Corinne Hotel At a Glance Story for 100 years

The CORINNE HOTEL, embracing Istanbul’s cultural richness and history, invites you on a journey to comfort in all its facets.The Corinne Hotel takes its name from a notable opera singer named Madame Corinne who lived in Çukurcuma during the early establishment stages of the Turkish Republic. In fact, because she supported the Turkish revolution she was exiled by the English forces to Italy. The building of The Corinne Hotel, which was restored to its original structure, is 101 years old now.
Not only a boutique hotel but also an Art Center! The Corinne Hotel takes the utmost attention to preserve its historical past and traditional appearance. Engravings dated back to 1907 can be observed on the bricks of its walls. These engravings are powerful indicators of the excellent workmanship from the Ottoman period.

BEYOGLU is a region located on the European side of Istanbul, Turkey, by the Golden Horn. It was called Pera (means “Across” in Greek) during the Middle Era, and the name remained in frequent use until the early 20th century and the founding of the Turkish Republic.

The most favorite sightseeing route for tourists is modern Beyoglu or Pera area, placed in Taksim, which actually wields a whole number of historical significance points from historical buildings, churches, old Ottoman hans, charming arcades,  to bazaars and fine restaurants, all easily accessible in the same area over a couple of hours, depending on what your interest is.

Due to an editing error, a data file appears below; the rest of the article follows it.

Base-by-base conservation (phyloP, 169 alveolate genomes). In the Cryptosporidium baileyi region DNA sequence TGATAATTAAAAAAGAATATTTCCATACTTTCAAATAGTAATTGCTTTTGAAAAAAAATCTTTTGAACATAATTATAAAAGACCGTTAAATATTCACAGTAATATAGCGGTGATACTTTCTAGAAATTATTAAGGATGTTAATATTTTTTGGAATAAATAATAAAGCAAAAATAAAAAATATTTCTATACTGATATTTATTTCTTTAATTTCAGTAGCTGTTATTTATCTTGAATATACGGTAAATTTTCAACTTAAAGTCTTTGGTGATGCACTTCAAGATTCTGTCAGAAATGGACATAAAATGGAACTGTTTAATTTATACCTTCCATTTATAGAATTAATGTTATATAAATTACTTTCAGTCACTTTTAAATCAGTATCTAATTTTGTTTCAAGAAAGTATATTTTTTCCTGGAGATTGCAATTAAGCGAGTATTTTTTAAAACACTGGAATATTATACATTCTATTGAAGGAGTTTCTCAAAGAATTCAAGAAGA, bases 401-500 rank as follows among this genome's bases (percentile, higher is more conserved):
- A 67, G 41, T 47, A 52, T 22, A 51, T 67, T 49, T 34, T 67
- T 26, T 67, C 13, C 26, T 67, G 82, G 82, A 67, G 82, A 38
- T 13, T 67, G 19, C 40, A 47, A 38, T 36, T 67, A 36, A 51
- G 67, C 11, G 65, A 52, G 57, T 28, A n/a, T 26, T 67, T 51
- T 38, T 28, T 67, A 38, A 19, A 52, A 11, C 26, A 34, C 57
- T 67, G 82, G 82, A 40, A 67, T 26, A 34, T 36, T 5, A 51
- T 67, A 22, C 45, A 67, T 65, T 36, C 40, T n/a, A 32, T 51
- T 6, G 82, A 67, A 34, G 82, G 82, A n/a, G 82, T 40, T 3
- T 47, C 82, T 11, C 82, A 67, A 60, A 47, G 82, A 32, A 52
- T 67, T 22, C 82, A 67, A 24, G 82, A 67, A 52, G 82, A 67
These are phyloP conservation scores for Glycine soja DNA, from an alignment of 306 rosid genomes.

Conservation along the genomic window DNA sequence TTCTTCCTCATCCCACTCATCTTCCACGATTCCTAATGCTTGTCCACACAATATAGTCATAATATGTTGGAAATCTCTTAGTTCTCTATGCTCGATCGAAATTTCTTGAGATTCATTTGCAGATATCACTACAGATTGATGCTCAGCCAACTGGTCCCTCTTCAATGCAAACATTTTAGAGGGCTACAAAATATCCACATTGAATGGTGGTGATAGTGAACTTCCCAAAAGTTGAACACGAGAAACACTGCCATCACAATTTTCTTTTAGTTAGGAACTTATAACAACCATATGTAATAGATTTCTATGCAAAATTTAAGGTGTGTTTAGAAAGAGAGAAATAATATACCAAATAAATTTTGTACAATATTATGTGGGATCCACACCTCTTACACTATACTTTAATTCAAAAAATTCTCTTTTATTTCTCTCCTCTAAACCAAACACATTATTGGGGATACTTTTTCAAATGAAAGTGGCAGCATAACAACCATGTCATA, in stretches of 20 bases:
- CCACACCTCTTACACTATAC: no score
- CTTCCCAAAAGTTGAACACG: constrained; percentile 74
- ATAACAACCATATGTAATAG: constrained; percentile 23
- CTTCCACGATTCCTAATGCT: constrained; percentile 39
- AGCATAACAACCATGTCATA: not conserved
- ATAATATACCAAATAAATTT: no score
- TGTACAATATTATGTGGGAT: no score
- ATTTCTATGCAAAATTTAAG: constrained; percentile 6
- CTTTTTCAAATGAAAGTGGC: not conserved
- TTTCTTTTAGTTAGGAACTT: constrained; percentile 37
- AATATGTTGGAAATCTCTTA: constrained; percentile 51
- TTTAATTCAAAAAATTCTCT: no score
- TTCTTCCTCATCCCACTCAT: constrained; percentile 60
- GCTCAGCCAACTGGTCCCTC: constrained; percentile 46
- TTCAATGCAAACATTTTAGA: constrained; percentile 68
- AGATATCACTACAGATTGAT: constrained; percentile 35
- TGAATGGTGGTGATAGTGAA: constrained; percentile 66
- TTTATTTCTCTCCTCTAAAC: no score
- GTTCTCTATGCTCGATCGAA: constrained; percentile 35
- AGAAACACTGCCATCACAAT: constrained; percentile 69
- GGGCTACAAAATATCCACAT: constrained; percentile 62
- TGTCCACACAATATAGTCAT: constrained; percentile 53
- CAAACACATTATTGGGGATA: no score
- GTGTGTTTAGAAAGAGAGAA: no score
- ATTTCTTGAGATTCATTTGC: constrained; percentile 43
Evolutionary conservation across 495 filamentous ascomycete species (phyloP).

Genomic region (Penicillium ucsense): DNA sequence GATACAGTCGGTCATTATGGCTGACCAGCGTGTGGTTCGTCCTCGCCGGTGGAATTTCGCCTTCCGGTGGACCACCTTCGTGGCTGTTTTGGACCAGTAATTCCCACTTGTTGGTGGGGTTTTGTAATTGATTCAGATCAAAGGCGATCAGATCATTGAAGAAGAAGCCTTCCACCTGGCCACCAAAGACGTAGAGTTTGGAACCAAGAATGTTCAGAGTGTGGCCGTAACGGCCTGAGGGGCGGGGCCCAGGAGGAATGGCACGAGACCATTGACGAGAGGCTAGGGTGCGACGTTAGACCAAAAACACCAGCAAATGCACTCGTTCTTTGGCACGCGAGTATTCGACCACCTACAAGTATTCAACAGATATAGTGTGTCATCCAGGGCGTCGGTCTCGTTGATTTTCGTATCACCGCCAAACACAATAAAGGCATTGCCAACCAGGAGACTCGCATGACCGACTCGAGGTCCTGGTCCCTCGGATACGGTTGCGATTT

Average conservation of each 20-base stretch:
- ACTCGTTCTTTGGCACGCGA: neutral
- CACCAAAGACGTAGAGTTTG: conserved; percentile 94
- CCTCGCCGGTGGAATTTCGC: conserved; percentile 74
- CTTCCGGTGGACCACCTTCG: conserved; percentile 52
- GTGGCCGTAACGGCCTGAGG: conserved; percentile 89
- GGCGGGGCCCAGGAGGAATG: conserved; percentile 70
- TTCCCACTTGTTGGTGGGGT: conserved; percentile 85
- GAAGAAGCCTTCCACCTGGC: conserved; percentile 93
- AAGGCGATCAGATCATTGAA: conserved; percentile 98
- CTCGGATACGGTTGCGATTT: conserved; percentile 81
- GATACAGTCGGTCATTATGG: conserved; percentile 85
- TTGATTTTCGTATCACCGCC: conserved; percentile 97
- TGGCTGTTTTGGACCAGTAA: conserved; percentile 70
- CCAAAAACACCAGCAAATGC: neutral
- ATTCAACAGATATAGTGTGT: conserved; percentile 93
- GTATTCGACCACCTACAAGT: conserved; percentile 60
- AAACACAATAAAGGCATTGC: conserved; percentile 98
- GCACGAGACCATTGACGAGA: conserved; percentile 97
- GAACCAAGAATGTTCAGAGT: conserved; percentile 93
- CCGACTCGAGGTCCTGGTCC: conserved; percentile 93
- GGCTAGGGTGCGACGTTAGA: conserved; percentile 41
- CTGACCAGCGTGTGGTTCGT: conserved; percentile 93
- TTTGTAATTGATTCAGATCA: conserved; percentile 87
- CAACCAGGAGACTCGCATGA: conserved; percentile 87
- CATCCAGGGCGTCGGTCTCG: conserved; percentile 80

The main road is İstiklâl Caddesi, running into the environs from Taksim Square, is a 1 mile (1.6 km) street of not only shops, restaurants, pubs, clubs, wine houses for pedestrians but also cinemas, bookstores, theatres and art galleries. Some parts of İstiklâl have a 19th-century metropolitan character and there are Neoclassical and Art Nouveau buildings along the avenue. The nostalgic tram runs between Taksim Square and Tünel on Istiklal Avenue was also renewed at the beginning of 1990s with the aim of vitalizing the historic atmosphere of the region.

The ones who visit the Istanbul Yeditepe district will certainly walk through Istiklal Street, Taksim Square and Galata Tower which are located in Beyoglu, the heart of culture, entertainment and art. Every street has a special and matchless story. Although the time passes rapidly ,Beyoğlu still stands tall with shops, old book shops, hotels,cinemas, , restaurants, and urban areas. Actually, its old apartments generally are not noticed by people. They have unique and unusual architectural designs that are not noticed. Though some of them are still occupied by regular inhabitants, most of these buildings are neglected.

Pera is having one of the most dynamic and fashionable environment spots in Europe. It is an enjoyment to walk its streets and discover new places. There is impressive diversity in Pera, too. It has not only the youth culture and artistic appearance as exploratory as anywhere in Europe, but also the Islamic goodness and tradition which is such a big piece of Turkish life.

Istanbul Modern which is located on the Bosphorus near Karaköy Port often  hosts the exhibitions of well-known Turkish and foreign artists.

Some of the works of art from the late Ottoman time are being exhibited in Pera Museum, the Kaplumbağa Terbiyecisi (Turtle Trainer) by Osman Hamdi Bey.

Apart from its permanent group, the museum also hosts visiting exhibitions just like the works of famous artists (Rembrandt.)